TCLP 2014-12-13 Interview: Cory Doctorow, “Information Doesn’t Want to be Free”

Information Doesn't Want to be Free: Laws for the Internet Age book coverThis is an episode of The Command Line Podcast.

In this episode, I interview Cory Doctorow about his latest book, “Information Doesn’t Want to be Free: Laws for the Internet Age.” If you are interested in learning more about the topics we discuss and that book covers, you can also check out books by the scholars we mention: Lawrence Lessig, James Boyle and William Patry. I compared Cory’s book to “The Indie Band Survival Guide” the authors of which are friends of the show whom I have also interviewed.

The audiobook version of the book is already available. Check Cory’s site, the free download and electronic editions should be available soon.


You can grab the flac encoded audio from the Internet Archive.

Creative Commons License

Update on the Advertising Experiment

As promised, here is the skinny on my first full month as a publisher in the AdBard network.

In March, I earned $4.75. That covers my Skype subscription for the month and a fraction of any of my other operating expenses. The listener comment line is my SkypeIn number and has proven more reliable and higher quality than the free alternative I tried before. Since I use Skype for almost all of my interviews, getting a quality recording of a listener calls is as simple as my setup for recording interviews.

$4.75 It is a bit over a third of my media hosting and a bit over a fifth of my web site hosting. (I use a VPS so I have a full, virtualized Linux server at my disposal rather than using a cheaper web hosting provider that limits what I can do.)

I won’t get paid until I earn more than $50. At that point, a payout would cover a bit over 4 months of media hosting or a bit over 2 months of web hosting. It would cover two years of my Skype subscription, maybe more as they offer discounts if you pay for longer durations in advance. I pay quarterly.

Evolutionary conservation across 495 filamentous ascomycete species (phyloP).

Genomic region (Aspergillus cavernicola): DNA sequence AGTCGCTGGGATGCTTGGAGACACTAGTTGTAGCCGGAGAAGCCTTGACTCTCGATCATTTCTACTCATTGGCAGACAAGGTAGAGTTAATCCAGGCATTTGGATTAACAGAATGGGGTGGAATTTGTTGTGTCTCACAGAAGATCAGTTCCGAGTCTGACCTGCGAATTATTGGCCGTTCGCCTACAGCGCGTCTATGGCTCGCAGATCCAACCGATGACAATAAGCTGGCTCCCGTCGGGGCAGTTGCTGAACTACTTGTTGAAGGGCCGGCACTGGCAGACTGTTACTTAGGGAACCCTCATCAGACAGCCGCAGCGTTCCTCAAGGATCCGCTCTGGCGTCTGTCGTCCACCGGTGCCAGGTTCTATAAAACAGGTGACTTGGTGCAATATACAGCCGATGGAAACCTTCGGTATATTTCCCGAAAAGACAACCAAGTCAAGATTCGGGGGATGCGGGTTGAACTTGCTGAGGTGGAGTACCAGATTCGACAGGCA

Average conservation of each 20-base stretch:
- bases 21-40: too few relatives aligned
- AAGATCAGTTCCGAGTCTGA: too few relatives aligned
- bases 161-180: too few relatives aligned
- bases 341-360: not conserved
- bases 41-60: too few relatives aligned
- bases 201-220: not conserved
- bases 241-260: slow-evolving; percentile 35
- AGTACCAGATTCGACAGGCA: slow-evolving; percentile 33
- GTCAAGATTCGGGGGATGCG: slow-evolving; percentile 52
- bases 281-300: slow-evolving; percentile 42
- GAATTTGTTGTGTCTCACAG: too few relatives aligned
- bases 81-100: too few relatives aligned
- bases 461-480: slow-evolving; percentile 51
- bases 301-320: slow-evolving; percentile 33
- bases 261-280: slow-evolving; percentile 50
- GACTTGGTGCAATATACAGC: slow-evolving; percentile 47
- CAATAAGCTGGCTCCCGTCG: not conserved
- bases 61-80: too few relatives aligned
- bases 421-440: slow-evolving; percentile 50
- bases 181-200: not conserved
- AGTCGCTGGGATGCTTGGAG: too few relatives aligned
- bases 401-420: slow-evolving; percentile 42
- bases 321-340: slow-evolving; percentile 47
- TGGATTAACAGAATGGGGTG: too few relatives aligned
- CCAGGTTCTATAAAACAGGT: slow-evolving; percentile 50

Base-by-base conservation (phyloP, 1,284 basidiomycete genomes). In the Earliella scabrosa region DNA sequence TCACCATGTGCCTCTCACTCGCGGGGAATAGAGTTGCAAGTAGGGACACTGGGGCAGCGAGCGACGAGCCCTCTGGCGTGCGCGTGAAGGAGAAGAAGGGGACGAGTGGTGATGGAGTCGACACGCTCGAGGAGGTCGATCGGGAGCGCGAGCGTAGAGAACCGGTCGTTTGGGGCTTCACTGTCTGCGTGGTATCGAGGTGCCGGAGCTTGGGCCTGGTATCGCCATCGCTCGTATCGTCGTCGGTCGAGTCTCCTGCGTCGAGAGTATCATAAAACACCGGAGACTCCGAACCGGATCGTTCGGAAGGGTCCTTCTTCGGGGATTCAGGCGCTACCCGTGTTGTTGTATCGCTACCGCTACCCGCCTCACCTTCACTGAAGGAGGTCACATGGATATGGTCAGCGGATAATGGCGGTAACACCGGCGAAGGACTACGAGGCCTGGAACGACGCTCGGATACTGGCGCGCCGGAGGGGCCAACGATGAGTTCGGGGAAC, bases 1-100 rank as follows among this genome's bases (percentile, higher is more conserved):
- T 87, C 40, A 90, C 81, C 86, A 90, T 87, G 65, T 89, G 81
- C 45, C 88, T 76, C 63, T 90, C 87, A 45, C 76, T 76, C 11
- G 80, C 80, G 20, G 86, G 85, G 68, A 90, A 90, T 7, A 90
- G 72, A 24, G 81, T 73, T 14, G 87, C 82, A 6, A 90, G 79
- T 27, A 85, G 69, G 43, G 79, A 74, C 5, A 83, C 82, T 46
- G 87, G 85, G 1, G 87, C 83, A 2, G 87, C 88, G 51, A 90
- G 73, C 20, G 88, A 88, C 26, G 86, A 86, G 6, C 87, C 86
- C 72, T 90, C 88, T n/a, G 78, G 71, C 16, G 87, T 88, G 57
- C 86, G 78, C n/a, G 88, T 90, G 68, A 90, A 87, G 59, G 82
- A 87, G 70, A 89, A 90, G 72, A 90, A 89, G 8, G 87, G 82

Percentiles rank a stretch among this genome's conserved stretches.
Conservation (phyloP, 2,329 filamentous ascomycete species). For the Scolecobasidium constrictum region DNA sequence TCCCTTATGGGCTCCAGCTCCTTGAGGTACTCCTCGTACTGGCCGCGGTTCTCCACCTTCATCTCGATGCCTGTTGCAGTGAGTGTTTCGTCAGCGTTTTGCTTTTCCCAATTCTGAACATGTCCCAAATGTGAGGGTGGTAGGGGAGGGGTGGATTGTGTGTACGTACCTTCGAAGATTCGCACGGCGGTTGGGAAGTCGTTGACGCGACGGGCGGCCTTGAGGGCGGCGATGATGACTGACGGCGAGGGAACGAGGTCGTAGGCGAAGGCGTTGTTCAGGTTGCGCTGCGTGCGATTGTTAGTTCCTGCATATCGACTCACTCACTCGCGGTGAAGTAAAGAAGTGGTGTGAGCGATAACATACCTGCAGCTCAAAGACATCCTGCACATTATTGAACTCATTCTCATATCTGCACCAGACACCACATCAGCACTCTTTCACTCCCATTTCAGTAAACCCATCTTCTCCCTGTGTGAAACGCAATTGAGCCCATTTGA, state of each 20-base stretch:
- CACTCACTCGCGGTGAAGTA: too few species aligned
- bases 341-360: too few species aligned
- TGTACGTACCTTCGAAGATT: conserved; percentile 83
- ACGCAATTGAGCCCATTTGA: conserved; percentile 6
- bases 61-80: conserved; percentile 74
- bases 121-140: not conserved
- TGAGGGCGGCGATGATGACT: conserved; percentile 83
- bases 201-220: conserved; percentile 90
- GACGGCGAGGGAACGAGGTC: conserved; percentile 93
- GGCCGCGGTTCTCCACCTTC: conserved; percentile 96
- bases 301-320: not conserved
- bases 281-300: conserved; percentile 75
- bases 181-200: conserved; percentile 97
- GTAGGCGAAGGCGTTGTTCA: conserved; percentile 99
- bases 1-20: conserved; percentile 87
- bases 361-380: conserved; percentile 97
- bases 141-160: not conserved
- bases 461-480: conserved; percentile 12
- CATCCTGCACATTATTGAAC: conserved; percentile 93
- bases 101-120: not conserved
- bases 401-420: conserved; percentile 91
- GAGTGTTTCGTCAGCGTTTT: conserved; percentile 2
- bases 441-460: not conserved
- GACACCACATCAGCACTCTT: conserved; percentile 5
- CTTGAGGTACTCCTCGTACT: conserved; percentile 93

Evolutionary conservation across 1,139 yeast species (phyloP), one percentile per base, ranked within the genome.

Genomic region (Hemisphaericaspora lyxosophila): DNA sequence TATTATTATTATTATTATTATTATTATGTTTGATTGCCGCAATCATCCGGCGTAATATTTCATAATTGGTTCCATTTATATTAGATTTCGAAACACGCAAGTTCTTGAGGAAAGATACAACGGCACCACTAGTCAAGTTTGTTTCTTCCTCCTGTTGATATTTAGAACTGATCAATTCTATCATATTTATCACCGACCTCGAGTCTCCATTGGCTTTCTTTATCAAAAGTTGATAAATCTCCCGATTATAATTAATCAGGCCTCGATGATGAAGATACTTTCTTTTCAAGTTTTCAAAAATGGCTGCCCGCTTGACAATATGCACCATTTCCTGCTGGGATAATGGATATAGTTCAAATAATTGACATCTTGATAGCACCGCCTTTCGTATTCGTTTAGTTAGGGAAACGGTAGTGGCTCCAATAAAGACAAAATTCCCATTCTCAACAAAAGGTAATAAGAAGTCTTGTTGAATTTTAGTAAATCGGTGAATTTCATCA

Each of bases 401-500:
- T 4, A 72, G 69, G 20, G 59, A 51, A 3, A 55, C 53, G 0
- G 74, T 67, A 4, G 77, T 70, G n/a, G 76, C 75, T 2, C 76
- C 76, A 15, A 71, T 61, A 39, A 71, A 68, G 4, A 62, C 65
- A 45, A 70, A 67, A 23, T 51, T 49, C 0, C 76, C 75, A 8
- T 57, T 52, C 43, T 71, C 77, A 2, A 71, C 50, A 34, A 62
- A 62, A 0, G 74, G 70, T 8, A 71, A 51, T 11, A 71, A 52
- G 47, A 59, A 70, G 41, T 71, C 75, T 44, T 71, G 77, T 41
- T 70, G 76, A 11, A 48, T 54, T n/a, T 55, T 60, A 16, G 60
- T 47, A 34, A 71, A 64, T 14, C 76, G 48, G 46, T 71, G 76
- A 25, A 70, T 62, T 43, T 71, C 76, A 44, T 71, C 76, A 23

Even though the earning is low so far and deferred until I earn enough, I am happy with the deal. It is $4.75 more than I would have made with out it. A $50 dollar pay out wouldn’t cover much for the time it would take to earn up to that point, but it would again be money I wouldn’t earn otherwise. I am also very happy with the advertisers AdBard has attracted. Preserving my principles makes up quite a bit for modest income.

There is a significant upside, though. The low rate is a function of AdBard only having sold about a fourth of their ad slots. All of their ads are currently discounted substantially to the advertiser to help build the network. When the rates go up to normal, I could expect to earn something like $16 a month based on the same number of ads, impressions and clicks. I think that is pretty impressive and hope AdBard retains advertisers through that rate increase. If AdBard sells all of their ad slots at the normal rate, I could expect to earn around $60 a month, which is nothing to sneeze at given my meager costs. I could easily cover my operations and put a bit aside into a travel fund.

It is early days and I feel lucky to have gotten in on the ground floor with AdBard. My site is right around the bottom of the top quartile of publishers, rated by impressions and clicks. I am happy to grow along with AdBard as they attract more advertisers. If you have looked over AdBard’s site and think they’ve put together an interesting offering, you can help by talking them up to any free software and open source companies and projects with which you are familiar that may be looking for help raising awareness.